Cameron and I are working on our Spanish. We stopped today to photograph a culvert that is in the process of failing. (Curt and Chris stayed in the car because for some reason they are tired of me going on and on about every drainage system I see. Cameron still has to appear interested at least until he passes my class in drainage this quarter!) We managed to talk to the landowner who stopped by and confirm that the problem was caused by water running over the road even though he didn’t speak English and we don’t speak Spanish. It’s amazing what you can communicate with “Hola” (hello), “aqua” (water) and a LOT of pointing and hand gestures.
We’re all feeling a little more encouraged today. Yesterday, the municipality mobilized their project team and today when we got to the site about 9:15, they had made real progress. We talked about some tweaks to the design and got to an agreement on how it’s going to be finished up. The biggest problem has been getting materials. We think we’ve worked out a way to get the pipe they need so if that goes smoothly, we should be in good shape.
It was really interesting to talk to the engineers and officials. Some of them speak a little English, with others it was gestures only. Poor Chris was trying to translate three conversations at once. A couple times, we got to the point we thought we understood each other, then went to find Chris to be sure that we really were talking about the same thing.
We were getting pretty quick results today. At one point, we agreed, “the ditch needs to go here.” 5 minutes later, I turned around and there was a man with a pick axe putting the ditch there. It looks like they maybe able to complete the project in time to fit with our schedule after all.
After our inspection at Luis Garcia, we visited the site at Nuevo Suyapa where we’re hoping to do our next project. We clarified what they are hoping we will do and what we need from them. If all goes well with Luis Garcia, a group will be coming back in March to work out the final community agreement.
Then, Chris and Curt headed to the bank after dropping Cameron and I at the hotel. They get the joy of standing in line at the bank while I get to blog. (Works for me!) Cameron and I visited the store down the street from our hotel since we didn’t have time for lunch today. They have some amazing bread and cheese. And for the first time ever in Honduras – I found Mountain Dew!!! It was SO exciting. But their jalapeno bread was even better than Mountain Dew. They also had some chileno pastries. We could not communicate well enough to find out what was in them. They showed us some chileno cookies which looked like carmel but these were with the savories. So Cameron got some anyway and it turned out to be olive, onion and spices in the filling. They were really good but we weren’t sure what they had in common with the cookies. Our theory at this point is that they both came from the country of Chile?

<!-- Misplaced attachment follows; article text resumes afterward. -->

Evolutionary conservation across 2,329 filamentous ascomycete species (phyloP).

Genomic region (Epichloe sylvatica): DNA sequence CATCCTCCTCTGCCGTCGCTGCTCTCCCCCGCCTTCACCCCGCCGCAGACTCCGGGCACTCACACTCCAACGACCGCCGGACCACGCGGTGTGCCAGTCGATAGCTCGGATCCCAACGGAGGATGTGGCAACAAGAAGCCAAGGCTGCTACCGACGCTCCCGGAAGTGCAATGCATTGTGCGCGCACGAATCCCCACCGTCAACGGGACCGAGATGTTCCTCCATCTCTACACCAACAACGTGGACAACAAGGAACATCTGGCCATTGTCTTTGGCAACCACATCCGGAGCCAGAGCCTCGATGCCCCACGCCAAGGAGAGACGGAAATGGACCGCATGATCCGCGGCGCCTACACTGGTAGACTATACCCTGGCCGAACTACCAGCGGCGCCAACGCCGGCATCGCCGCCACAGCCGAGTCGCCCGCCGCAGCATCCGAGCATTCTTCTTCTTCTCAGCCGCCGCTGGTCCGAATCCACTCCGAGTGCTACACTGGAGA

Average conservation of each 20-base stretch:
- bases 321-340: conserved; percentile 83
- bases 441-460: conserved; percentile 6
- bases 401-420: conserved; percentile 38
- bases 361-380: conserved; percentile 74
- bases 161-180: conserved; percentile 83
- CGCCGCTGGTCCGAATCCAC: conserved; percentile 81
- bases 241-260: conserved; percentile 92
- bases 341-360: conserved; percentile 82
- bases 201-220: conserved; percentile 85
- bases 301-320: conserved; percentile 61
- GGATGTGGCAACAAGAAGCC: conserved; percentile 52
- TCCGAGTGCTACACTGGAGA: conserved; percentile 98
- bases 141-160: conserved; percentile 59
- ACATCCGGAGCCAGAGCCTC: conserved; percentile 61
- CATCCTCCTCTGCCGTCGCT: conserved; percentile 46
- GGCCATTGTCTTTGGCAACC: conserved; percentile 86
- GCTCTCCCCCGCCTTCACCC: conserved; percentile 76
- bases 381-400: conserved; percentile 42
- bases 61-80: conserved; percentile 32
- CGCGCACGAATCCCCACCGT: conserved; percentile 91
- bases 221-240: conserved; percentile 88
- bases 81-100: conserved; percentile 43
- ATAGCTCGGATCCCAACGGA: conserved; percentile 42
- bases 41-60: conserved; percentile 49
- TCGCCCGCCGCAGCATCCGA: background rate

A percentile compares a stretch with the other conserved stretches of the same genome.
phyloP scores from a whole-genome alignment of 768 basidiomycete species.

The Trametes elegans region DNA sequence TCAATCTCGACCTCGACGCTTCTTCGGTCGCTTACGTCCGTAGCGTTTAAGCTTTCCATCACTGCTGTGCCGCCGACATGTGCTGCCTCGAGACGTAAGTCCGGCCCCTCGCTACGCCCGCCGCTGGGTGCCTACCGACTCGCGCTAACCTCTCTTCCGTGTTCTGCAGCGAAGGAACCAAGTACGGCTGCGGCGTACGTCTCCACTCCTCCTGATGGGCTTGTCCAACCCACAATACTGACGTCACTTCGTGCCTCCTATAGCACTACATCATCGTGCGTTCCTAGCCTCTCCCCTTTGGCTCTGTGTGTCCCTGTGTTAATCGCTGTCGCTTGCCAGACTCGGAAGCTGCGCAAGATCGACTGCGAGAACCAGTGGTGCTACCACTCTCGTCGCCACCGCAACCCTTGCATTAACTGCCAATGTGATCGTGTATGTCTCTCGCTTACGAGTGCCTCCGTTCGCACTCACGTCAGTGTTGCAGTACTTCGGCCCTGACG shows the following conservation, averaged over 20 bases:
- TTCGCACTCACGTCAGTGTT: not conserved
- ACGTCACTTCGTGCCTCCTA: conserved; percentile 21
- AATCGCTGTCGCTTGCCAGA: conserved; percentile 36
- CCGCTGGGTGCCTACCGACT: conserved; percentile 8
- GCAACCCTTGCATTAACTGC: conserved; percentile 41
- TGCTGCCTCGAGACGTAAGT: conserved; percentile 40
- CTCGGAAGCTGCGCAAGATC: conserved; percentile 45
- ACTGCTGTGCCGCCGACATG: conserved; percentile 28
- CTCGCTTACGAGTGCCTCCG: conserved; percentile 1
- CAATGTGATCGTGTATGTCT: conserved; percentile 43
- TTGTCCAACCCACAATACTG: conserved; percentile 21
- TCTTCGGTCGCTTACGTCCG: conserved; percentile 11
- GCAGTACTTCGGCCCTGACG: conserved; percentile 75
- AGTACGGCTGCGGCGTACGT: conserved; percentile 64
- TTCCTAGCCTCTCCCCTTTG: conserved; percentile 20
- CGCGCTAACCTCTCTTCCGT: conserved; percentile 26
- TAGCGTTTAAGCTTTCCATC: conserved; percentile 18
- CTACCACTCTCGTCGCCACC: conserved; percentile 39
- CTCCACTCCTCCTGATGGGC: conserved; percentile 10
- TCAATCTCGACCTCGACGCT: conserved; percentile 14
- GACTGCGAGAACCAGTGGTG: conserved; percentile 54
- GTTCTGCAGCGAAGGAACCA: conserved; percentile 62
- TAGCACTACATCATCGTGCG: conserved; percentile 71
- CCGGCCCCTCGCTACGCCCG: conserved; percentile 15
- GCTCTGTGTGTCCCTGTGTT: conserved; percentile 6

Curt has the cord to upload pictures so we’ll have to upload pictures later.
I’m sure you all are eagerly awaiting all my pictures of sewers and storm drains, but Curt will probably insist on using some of his pictures that have people in them!
I’m still pretty tired since yesterday was such a long day, but I wanted to give you a quick update on what’s happening. We seem to be making good progress so we’re happy about that. And we’re having interesting adventures and eating great food which makes it even better.
One last food story – yesterday our guide told us that when the Spanish met the Mayans, they gave them a hot drink made from cacao beans and chili peppers. When they gave it to the Spaniards, they said “chocolate, chocolate”. As we all know, the Spaniards took the deliciousness that was chocolate back to Europe and improved everyone’s quality of life. What we didn’t know was what “chocolate” means. Apparently, we’ve all been enjoying “be careful, it’s hot” for the last 400 years. (I don’t know if that story is true, but I want it to be!)
Thanks for all your prayers and support. Tomorrow we meet with Rotary club, finish up our revised agreement with the municipality and meet with the school on their maintenance plan. We’ll keep you posted as we can.